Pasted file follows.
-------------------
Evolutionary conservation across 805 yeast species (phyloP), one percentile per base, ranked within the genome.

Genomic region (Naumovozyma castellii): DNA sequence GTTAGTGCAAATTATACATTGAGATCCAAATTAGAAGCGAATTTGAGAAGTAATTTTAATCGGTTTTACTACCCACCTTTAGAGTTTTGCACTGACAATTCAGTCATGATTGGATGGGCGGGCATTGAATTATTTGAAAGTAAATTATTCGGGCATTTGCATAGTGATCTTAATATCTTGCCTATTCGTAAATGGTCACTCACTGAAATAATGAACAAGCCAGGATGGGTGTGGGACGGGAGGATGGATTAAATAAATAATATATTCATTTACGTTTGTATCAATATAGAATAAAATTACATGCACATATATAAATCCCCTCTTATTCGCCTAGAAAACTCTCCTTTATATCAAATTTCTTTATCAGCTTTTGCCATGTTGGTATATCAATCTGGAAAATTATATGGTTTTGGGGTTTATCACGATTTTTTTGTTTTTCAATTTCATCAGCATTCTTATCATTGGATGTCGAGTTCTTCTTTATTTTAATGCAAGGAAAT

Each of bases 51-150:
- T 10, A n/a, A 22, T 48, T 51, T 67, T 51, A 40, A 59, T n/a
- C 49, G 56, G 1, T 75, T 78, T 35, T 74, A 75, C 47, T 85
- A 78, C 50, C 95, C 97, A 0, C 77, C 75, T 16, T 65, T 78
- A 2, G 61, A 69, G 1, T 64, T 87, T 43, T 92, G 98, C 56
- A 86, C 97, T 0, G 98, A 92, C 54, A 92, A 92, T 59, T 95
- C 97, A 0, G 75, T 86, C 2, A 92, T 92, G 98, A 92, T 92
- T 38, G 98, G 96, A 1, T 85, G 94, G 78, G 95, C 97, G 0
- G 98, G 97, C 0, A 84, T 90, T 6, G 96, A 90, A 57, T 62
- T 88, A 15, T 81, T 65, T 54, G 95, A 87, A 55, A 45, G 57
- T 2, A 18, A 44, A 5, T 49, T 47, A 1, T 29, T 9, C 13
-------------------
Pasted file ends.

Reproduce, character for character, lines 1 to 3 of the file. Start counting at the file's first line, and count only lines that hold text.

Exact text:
Evolutionary conservation across 805 yeast species (phyloP), one percentile per base, ranked within the genome.

Genomic region (Naumovozyma castellii): DNA sequence GTTAGTGCAAATTATACATTGAGATCCAAATTAGAAGCGAATTTGAGAAGTAATTTTAATCGGTTTTACTACCCACCTTTAGAGTTTTGCACTGACAATTCAGTCATGATTGGATGGGCGGGCATTGAATTATTTGAAAGTAAATTATTCGGGCATTTGCATAGTGATCTTAATATCTTGCCTATTCGTAAATGGTCACTCACTGAAATAATGAACAAGCCAGGATGGGTGTGGGACGGGAGGATGGATTAAATAAATAATATATTCATTTACGTTTGTATCAATATAGAATAAAATTACATGCACATATATAAATCCCCTCTTATTCGCCTAGAAAACTCTCCTTTATATCAAATTTCTTTATCAGCTTTTGCCATGTTGGTATATCAATCTGGAAAATTATATGGTTTTGGGGTTTATCACGATTTTTTTGTTTTTCAATTTCATCAGCATTCTTATCATTGGATGTCGAGTTCTTCTTTATTTTAATGCAAGGAAAT

Each of bases 51-150: